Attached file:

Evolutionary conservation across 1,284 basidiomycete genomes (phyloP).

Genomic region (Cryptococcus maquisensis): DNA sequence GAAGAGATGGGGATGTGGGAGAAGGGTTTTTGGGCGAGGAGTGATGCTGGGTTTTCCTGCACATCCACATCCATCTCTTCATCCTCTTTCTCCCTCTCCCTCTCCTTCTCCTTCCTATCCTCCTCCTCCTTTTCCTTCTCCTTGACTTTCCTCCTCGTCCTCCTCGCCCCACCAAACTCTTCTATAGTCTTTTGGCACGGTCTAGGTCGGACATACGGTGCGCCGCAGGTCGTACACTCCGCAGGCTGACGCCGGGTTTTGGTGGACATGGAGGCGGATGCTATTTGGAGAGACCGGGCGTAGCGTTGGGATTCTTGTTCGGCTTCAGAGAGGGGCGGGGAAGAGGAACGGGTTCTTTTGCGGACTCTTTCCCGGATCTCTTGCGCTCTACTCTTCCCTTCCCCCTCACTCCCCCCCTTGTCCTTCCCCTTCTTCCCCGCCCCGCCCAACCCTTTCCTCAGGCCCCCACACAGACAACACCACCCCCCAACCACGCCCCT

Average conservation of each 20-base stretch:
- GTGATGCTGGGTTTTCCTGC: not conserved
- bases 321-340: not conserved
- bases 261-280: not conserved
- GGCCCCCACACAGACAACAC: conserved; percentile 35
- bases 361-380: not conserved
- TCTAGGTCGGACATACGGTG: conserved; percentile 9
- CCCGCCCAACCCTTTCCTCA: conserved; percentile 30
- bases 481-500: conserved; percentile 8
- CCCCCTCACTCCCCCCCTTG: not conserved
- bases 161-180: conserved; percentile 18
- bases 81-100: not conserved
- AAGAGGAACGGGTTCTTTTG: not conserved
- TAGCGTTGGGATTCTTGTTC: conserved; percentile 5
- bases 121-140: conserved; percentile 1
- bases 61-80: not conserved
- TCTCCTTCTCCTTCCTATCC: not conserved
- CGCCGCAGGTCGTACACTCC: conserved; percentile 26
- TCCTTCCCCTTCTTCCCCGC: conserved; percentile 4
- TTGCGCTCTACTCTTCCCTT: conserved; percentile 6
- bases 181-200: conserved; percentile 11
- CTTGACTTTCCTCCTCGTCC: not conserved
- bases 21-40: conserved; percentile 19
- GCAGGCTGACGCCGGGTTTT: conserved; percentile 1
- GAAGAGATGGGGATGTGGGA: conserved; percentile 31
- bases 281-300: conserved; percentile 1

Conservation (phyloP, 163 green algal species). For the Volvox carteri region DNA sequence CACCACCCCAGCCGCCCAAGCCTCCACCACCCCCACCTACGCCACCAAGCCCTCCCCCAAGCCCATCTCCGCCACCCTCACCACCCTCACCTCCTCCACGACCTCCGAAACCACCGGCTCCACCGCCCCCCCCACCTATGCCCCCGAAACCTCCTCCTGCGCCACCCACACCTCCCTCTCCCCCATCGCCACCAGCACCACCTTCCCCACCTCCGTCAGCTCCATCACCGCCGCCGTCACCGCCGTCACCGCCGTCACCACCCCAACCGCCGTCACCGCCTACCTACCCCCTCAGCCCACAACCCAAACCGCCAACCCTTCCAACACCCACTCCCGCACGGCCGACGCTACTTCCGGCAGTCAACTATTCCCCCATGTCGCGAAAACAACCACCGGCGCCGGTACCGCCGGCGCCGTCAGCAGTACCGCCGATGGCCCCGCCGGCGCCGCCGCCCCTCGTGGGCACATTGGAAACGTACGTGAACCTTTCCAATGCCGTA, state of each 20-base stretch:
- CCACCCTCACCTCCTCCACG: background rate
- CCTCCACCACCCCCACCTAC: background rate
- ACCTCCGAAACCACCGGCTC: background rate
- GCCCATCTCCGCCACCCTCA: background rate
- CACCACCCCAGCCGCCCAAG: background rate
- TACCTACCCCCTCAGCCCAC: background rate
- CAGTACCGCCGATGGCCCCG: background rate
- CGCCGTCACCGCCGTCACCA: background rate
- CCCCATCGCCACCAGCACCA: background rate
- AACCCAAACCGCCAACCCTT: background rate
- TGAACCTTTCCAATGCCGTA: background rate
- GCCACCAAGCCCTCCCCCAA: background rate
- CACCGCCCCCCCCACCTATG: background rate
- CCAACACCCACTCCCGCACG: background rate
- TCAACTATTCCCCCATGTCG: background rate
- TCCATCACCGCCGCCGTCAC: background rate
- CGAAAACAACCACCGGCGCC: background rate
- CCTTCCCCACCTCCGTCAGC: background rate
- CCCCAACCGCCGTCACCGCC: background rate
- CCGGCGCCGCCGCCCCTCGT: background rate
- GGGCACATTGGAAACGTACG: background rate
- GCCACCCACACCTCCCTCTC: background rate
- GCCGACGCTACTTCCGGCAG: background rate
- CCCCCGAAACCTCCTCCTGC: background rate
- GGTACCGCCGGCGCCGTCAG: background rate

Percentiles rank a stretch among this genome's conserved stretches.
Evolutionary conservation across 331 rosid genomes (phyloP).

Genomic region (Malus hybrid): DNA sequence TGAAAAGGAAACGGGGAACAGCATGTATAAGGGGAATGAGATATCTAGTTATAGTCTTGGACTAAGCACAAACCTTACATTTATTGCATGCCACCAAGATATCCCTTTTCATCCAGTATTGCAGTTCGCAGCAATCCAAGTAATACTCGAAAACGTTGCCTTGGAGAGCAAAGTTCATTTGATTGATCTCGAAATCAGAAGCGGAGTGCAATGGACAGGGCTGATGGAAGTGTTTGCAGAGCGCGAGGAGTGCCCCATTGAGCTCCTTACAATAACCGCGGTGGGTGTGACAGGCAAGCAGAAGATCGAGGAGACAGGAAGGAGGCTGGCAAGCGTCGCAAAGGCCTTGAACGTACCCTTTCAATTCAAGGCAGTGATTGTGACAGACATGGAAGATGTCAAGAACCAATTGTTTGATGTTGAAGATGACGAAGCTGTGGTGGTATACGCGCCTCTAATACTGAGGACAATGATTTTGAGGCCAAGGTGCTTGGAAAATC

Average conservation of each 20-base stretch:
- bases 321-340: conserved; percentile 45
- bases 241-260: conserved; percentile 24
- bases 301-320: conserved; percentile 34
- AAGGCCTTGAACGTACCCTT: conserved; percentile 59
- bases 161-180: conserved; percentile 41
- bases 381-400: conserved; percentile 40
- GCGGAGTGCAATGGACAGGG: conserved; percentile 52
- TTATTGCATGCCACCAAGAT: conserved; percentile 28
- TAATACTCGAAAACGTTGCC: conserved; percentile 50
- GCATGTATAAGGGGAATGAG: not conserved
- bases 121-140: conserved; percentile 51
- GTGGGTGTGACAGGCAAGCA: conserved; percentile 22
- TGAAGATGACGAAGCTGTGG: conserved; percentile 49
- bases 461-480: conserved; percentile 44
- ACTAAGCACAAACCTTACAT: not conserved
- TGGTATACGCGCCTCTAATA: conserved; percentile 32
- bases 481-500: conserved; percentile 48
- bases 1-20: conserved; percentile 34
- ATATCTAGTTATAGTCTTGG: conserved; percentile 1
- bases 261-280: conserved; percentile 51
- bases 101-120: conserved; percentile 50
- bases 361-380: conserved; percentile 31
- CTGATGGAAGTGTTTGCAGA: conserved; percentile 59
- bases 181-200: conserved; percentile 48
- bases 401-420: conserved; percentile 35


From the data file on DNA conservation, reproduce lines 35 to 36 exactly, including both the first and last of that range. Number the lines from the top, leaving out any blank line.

- TACCTACCCCCTCAGCCCAC: background rate
- CAGTACCGCCGATGGCCCCG: background rate